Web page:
Colin Blakemore: From a scientist's point of view, life is getting better

For both stem cell research and climate change, the angels might switch sides in 2007

Share

Despite the gloom over the Middle East and the threat of dirty bombs, I'm hugely optimistic that things will be better in 2007. Let's take a couple of things on the minds of many scientists - climate change and stem cells. In both cases, the scientific imperative for action is clear; but other forces are frustrating progress.

For climate change, the obstacles are short-sighted commercial and political interests - let's call them myopeconomics and myopolitics. Many businessmen still judge that their own fortunes and those of their shareholders are best served by ignoring the doom-mongers and pumping out the carbon dioxide to make money. A few politicians - one in particular - still think that their reputations and their places in history are favoured by denying the growingly obvious.

But the consequences of climate change are accelerating. A point must come at which the impact of change will fall within the near-point of those refractory industrialists and politicians. When that happens, the rules will suddenly reverse. Both business and politics will be better served by response than denial. I predict that the tipping point will come in 2007. Political sceptics will become passionate converts, eager to claim credit for recognising the inevitable. The burners will become preservers.

I should make clear that what I'm optimistic about here is the likelihood of a change in attitude; not, alas, about the probability of rapid success in the monstrous task of reversing the effects of a century of profligacy. We are going to have to live with the consequences of our parents' actions, and our children with the consequences of ours. The issue is whether our children's children will inherit a world worth living in.

For stem cells - to be more specific, human embryonic stem cells - the barriers to progress are not economic but moral. On the one hand, medical science offers the hope of cellular immortality - the prospect of repairing a damaged brain, heart or pancreas, just as grazed skin or a bitten tongue already mends itself. On the other hand, a substantial cohort of politicians and religious leaders (more exactly Catholic and fundamentalist Protestant leaders), especially in the United States and some European countries, fiercely oppose the taking of life in the interests of other lives.

Although the argument seems different from that for climate change, the crux of the problem is again the power of intuition and assertion over the rationality of science. I have heard a "pro-life" lobbyist describe the collecting of stem cells from 10-day-old embryos, surplus to the requirements of in-vitro fertilisation, as "the evisceration of little babies". Life, it is argued, begins at the moment of conception.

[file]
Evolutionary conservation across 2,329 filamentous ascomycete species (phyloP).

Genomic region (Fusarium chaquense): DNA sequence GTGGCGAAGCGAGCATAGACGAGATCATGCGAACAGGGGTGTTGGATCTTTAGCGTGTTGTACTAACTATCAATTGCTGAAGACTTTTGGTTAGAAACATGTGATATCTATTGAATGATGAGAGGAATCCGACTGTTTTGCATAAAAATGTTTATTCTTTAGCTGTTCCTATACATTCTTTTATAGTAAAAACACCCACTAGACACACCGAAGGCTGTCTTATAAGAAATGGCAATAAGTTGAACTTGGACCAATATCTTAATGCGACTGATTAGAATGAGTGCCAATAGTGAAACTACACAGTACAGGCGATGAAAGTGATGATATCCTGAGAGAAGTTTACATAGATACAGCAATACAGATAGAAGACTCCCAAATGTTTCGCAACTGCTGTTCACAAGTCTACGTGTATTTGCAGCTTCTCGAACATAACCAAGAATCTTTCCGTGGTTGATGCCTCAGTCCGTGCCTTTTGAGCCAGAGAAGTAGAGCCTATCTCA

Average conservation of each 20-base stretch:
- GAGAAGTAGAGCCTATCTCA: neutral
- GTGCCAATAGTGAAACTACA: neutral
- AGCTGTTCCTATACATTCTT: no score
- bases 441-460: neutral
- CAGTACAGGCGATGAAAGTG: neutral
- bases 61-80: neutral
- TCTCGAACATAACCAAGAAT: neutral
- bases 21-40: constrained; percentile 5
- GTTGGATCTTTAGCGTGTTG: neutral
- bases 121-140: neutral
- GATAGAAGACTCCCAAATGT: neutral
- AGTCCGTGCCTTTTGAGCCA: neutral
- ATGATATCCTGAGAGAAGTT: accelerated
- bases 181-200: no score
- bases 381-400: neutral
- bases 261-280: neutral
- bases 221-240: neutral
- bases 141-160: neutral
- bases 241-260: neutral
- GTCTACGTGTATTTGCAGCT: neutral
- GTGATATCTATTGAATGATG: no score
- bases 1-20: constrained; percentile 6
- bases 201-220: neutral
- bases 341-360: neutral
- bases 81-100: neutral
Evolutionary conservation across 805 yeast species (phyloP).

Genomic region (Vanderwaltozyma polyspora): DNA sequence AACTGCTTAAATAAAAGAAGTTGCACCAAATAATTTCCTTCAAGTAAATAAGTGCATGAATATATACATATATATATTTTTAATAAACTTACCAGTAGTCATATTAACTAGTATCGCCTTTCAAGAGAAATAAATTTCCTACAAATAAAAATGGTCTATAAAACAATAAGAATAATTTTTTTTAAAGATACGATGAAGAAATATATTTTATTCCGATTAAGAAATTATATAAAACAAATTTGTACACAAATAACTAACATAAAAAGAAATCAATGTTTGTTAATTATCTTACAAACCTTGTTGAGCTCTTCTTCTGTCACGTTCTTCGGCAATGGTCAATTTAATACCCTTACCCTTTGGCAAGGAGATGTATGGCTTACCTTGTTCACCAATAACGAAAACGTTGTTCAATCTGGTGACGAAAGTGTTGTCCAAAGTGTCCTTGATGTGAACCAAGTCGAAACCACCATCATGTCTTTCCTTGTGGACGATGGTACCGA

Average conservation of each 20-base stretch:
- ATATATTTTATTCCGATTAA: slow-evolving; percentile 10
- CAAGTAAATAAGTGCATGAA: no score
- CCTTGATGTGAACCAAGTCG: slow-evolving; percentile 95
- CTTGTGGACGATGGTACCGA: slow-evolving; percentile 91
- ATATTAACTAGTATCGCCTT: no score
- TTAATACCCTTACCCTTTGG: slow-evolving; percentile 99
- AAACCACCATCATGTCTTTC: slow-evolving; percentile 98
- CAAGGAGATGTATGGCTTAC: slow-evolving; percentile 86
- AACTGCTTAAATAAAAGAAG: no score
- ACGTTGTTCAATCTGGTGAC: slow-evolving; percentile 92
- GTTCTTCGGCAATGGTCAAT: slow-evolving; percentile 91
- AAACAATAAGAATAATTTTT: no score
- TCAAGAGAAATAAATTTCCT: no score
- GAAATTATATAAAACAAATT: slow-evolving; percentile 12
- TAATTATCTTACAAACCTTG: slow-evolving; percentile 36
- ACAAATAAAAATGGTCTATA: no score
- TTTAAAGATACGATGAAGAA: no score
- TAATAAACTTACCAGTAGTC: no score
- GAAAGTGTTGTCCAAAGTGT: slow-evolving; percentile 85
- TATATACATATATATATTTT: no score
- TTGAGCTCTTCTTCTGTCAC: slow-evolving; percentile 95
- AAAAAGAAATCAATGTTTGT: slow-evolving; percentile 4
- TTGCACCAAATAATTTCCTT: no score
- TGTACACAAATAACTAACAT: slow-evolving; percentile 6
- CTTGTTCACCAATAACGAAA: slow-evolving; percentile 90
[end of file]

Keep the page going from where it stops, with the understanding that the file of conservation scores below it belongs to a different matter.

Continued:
Most scientists would surely argue that an embryo, never to be implanted in the uterus, smaller than the point of a needle, without a single nerve cell, let alone any viscera, cannot possibly be considered a person. Defining the starting point of life is not a matter of dogma but of social consensus. As my friend, the Nobel Laureate Eric Kandel put it: "Life begins when the kids are all through college and the dog dies!".

Given these entrenched positions, why should I be optimistic about a change in attitude to stem cell research in 2007? Because morality is, for all but the most stubbornly impervious to practical evidence, a matter of utilitarian dialectic. Yesterday's moral outrage has a way of becoming today's necessary evil and tomorrow's common good. Just as with climate change, what will cause a swing of attitude is the turning point of a mathematical function; in this case the shifting ratio of perceived benefit to theoretical cost.

Just a few weeks ago, a team of scientists from the Institute of Ophthalmology, the Institute of Child Health and Moorfields Eye Hospital in London (supported, I'm delighted to say, by the Medical Research Council) reported that it had restored sight to considerably more than Three Blind Mice, by transplanting into their eyes immature photoreceptor cells (midway between stem cells and fully formed rods and cones).

Rats that have suffered strokes have been vastly improved by the transplantation of nerve-making cells into their brains. The first attempts will soon begin at repairing severed human spinal cords with the help of transplanted stem cells. The evidence of likely benefit is growing fast. No miracles yet, but a trickle of hope, which is likely to become a steadier stream in 2007. I predict that the immorality of not helping the undeniably living sick will soon outweigh the good of protecting the never to be born.